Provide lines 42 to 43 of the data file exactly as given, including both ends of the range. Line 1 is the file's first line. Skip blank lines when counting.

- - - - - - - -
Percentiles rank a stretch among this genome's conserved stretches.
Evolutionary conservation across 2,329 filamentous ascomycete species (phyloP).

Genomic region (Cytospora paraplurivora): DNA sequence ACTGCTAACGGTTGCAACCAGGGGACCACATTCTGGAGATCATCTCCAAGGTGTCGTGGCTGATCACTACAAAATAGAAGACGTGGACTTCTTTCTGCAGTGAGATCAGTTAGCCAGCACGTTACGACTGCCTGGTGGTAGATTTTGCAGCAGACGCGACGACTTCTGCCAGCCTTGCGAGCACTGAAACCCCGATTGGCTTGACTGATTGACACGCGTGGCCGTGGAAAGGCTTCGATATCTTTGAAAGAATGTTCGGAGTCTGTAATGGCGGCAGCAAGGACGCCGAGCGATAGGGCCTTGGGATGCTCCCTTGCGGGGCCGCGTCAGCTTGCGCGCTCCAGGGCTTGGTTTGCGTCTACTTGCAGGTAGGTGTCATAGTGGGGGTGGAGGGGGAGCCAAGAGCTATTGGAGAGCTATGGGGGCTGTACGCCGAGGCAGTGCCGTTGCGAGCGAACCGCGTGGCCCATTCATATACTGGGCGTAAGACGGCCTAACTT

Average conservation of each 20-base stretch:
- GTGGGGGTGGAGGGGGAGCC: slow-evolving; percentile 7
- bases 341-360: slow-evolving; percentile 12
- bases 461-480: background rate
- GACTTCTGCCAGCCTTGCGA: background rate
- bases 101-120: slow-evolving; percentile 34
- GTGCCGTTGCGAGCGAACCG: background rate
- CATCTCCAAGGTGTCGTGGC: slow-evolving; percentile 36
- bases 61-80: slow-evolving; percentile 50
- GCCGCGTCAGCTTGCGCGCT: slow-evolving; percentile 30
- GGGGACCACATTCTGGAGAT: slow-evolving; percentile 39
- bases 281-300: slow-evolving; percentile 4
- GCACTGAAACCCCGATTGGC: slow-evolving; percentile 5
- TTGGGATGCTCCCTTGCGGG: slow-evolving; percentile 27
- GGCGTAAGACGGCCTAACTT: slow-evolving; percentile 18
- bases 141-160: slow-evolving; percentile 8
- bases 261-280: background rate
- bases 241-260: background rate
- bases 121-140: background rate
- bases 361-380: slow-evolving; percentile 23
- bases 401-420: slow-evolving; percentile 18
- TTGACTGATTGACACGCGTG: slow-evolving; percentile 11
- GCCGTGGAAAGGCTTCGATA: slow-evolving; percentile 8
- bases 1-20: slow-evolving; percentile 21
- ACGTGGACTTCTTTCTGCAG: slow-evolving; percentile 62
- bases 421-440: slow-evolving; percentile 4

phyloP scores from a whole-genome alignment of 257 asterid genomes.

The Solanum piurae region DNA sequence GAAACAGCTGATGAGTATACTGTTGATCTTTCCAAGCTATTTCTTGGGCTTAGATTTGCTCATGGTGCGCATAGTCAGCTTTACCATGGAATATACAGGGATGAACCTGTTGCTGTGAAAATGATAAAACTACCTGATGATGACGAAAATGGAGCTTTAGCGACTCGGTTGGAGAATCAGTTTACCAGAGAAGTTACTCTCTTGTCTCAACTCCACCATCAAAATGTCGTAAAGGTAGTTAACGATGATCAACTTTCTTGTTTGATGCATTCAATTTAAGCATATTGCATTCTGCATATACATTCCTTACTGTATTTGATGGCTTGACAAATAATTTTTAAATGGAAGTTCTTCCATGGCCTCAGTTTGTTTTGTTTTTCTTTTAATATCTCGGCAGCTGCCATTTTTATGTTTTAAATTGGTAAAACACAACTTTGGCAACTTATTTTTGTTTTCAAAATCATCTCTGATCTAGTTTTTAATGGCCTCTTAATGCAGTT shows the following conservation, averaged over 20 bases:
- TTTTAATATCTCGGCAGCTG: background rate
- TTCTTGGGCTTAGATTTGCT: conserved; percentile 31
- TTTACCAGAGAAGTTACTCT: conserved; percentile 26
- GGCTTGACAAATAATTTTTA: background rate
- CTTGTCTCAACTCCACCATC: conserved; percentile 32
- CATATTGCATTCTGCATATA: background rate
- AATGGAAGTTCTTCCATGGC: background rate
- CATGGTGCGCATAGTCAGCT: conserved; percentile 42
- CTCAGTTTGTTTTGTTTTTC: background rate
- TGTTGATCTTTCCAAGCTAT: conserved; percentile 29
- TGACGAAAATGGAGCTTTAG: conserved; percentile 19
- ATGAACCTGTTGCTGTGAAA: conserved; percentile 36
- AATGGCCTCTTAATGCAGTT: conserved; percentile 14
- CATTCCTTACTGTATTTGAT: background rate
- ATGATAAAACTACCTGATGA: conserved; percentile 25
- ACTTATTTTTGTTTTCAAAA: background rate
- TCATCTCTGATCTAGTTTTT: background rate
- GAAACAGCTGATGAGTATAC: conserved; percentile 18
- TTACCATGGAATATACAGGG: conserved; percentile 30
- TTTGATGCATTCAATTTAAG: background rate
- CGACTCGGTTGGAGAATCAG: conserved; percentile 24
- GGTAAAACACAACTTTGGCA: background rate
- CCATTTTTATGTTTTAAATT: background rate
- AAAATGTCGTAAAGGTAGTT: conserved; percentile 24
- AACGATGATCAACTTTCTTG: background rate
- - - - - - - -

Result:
- TGACGAAAATGGAGCTTTAG: conserved; percentile 19
- ATGAACCTGTTGCTGTGAAA: conserved; percentile 36